4. You question everything and ask over and over why?: Whether it was a natural cause of death or some accident, you question everything you know and what you believe in (if you believe in anything). You will replay moments in your head questioning your actions asking what if? But if anything, the re-occuring question is why? An answer that is one to be continued.

5. You will be jealous of kids who have both their parents: You will see kids who have both parents and something inside you will stir; a sense of resentment. Because at one time; that was you and the world wasn’t perfect but it was lovely and everything you knew was great.

6. Watching your other parent heal is one of the hardest things you will ever watch: Though extremely challenging and frustrating at times, watching your parent cry to the point of exhaustion will be really hard, but the grieving process does get easier. So hang onto that small nugget of gold.

7. Family traditions will never be the same: Summers of camping and spending endless days on the water, baking rum cakes together, Saturday mornings spent watching cartoons just become a memory that you hold so close to your heart.

8. You become extremely protective of your siblings and whoever makes fun of them for losing a parent: No one messes with your squad but especially when someone brings up how you lost your parent; you go into protective mode. Just remember to breathe and walk in love. Kill ’em with kindness.

9. Heartbreaks hurt just as much, if not more: You will want that one parent to embrace you in their arms with snot running down your nose and tears streaming. You will just want to hear them say, You’ll be all right, kid. I love you and that’s all you need.”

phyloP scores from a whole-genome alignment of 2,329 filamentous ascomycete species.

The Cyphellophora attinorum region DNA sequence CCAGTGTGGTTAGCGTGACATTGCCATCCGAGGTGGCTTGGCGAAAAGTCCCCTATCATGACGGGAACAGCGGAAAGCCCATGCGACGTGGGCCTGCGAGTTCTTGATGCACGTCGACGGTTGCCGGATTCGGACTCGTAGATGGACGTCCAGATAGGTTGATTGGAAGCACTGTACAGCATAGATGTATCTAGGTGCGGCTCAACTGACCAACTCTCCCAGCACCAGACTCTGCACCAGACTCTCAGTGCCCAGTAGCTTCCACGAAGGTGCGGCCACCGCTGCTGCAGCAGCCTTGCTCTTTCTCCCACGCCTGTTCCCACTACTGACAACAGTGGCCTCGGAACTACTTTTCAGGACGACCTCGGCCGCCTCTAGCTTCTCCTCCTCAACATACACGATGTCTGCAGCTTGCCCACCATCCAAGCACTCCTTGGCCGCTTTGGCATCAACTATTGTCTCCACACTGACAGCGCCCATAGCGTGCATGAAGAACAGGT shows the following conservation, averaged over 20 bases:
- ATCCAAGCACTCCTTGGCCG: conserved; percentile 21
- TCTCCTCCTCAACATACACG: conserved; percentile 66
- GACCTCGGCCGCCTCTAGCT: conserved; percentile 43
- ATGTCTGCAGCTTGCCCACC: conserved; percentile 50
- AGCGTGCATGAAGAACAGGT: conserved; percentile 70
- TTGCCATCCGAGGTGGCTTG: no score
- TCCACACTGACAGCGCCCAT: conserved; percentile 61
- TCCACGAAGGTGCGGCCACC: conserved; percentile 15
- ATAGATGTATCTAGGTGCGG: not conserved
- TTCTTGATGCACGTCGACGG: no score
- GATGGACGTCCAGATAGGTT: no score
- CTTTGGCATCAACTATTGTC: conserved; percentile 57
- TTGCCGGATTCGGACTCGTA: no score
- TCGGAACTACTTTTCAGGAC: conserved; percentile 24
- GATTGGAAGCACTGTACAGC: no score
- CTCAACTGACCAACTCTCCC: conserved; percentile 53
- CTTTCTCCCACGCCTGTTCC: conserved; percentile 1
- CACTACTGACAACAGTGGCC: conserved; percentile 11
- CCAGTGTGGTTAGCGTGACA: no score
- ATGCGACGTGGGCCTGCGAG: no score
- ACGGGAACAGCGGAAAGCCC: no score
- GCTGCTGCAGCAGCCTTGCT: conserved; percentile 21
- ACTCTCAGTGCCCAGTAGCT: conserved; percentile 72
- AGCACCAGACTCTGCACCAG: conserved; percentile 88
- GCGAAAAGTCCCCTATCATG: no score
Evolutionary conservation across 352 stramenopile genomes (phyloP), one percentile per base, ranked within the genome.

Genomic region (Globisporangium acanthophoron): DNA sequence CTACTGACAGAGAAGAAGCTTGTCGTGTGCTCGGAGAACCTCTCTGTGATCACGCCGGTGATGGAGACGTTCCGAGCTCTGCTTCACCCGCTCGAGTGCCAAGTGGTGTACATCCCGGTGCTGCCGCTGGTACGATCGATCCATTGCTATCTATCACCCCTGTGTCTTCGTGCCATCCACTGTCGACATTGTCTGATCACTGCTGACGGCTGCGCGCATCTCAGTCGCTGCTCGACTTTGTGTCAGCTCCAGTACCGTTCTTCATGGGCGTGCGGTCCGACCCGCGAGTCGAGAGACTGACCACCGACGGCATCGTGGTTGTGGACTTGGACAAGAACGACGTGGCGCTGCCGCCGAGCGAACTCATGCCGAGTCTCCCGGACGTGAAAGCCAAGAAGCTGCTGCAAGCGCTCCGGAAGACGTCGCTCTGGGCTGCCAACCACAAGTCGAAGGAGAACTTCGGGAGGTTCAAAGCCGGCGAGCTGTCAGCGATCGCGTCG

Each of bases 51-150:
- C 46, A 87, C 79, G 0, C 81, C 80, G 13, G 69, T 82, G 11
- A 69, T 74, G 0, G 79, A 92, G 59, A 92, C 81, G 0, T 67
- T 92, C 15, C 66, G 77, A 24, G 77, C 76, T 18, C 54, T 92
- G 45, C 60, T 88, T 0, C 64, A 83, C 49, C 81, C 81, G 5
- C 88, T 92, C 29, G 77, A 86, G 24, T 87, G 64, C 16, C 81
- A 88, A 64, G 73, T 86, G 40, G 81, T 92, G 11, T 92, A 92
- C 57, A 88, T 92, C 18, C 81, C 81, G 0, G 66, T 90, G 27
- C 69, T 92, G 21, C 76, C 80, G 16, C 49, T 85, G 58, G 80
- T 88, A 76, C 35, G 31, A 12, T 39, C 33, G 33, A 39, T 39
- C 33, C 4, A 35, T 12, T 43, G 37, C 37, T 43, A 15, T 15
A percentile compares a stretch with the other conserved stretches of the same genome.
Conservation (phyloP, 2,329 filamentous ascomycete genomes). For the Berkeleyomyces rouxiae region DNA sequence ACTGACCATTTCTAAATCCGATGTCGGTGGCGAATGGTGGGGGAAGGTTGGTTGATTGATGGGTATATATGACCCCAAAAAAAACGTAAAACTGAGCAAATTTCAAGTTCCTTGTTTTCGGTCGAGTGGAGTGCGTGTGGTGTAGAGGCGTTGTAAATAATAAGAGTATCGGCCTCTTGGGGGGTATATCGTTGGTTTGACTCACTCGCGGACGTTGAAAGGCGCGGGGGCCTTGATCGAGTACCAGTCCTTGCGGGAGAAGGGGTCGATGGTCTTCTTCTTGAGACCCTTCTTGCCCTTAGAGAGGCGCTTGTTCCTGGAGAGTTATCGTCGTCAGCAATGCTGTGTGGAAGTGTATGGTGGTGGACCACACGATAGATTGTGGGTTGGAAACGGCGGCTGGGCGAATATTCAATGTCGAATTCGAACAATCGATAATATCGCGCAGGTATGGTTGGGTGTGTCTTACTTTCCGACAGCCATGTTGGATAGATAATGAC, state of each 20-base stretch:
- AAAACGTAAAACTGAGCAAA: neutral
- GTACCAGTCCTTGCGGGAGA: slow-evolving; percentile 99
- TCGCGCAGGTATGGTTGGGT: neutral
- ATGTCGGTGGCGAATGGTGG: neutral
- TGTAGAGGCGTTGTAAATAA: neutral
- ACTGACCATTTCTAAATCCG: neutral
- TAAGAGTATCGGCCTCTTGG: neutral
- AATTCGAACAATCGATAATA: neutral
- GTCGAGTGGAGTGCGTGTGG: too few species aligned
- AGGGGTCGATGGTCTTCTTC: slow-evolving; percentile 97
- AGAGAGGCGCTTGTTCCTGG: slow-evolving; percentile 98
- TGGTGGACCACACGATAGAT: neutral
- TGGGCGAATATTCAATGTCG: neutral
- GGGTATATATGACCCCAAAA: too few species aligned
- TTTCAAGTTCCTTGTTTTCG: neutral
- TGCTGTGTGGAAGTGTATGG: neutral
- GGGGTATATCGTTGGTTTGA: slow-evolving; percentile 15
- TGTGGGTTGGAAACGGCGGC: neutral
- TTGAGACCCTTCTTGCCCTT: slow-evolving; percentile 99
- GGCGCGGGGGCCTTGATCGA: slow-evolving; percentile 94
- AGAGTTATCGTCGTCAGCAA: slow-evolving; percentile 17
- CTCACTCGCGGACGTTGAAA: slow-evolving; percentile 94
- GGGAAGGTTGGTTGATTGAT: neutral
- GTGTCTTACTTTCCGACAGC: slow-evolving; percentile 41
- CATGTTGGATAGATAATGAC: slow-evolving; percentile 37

10. The word “sorry” becomes numb to you: People don’t know your story and openly they don’t know what to do besides say sorry. After awhile, you smirk and softly whisper, “Thanks.” The word sorry no longer has meaning after you have heard it over a million times.

11. Pictures and old family videos are possibly one of God’s greatest gift to you: One day you will come across a tub filled with pictures, and as you sit on the basement floor looking through them, you’ll start to cry. Your mind will take you back to that exact moment and right there alone on the cold floor, you encounter a special moment of what life was like then.

12. Death will change you and your outlook on life: Seemingly the small stuff isn’t so bad anymore. You stop complaining and you really take a check of what is important in your life.

13. You wonder if they’re proud of you: When no one was looking and you did the right thing, or when you ace that test you studied so hard for. You stop to think I wonder

14. Hearing old stories from relatives and friends is a great thing: Shocked and trying not to laugh, you can’t believe what your uncle just told you about the one night they all snuck out and crashed a car. These stories will warm your heart, take the time to listen to them.

15. Lastly, you grow in ways you never thought possible: There will be moments where your whole family will be together and you’ll think to yourself how in a weird way everyone has a quirk of that parent. Then looking at your own heart, you realize how much you’ve grown.

As you continue to grow, just remember wherever you are in life, that parent is right there with you, cheering you on and flashing you thumbs up as you graduate throughout the stages of life.

All my love and tears,

A girl who lost her dad

Lauren E. Seago in 500 Words On on Aug 19, 2015

Authored by Lauren Seago

Author’s photo (Lauren Seago)

Be a pioneer in the fight against the debilitating trauma of childhood grief, DONATE to support children and teens whose mother or father has died.

Family Lives On is tremendously grateful to Lauren Seago for her kind permission to repost this blog in it’s entirety. Follow Lauren on Twitter at @llaureneunice

Family Lives On Foundation is a 501(c)(3) nonprofit organization. The Tradition Program is entirely funded through charitable donations.  If you would like to help support the grieving children and families we serve, please donate here. To learn more about the Tradition Program, please use this link.


When a Wave Comes, Go Deep


Originally posted by Humans of New York, October 1st, 2013

Humans of New York (HONY) originally posted 10/1/13

Humans of New York (HONY) originally posted 10/1/13

“If you could give one piece of advice to a large group of people, what would it be?”

“When a wave comes, go deep.”
“I think I’m going to need an explanation for that one.”